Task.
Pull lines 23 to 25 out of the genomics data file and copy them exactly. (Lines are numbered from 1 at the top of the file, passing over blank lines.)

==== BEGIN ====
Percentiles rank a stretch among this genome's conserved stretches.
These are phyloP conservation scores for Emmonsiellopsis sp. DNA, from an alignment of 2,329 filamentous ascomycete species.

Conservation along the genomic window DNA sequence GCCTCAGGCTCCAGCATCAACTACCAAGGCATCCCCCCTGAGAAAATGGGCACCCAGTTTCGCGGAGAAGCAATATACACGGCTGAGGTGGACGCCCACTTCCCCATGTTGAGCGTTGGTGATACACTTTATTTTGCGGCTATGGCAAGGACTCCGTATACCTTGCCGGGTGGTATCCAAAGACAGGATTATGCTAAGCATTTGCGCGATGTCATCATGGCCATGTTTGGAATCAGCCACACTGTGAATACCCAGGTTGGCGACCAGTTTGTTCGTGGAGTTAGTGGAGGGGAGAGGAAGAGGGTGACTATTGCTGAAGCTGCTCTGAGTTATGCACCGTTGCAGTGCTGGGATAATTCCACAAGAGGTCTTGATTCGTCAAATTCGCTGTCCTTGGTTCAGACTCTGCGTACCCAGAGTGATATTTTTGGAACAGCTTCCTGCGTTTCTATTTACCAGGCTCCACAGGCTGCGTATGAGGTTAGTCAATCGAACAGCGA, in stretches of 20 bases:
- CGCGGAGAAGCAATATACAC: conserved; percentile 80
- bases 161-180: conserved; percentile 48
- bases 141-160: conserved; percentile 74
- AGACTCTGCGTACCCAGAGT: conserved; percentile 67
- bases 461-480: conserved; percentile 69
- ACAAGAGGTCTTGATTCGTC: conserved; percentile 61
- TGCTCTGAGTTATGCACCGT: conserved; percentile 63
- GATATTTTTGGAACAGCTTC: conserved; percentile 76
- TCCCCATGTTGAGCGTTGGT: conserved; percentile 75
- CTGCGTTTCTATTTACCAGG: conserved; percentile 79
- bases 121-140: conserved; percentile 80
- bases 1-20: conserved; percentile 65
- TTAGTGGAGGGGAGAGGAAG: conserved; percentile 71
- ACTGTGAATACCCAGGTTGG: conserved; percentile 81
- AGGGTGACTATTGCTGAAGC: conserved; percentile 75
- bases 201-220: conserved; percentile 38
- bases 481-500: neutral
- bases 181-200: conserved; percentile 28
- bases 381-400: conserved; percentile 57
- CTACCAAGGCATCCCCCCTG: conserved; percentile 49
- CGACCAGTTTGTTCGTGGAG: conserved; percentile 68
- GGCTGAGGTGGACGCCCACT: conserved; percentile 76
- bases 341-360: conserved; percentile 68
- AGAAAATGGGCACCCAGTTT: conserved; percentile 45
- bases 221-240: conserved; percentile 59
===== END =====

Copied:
- CTACCAAGGCATCCCCCCTG: conserved; percentile 49
- CGACCAGTTTGTTCGTGGAG: conserved; percentile 68
- GGCTGAGGTGGACGCCCACT: conserved; percentile 76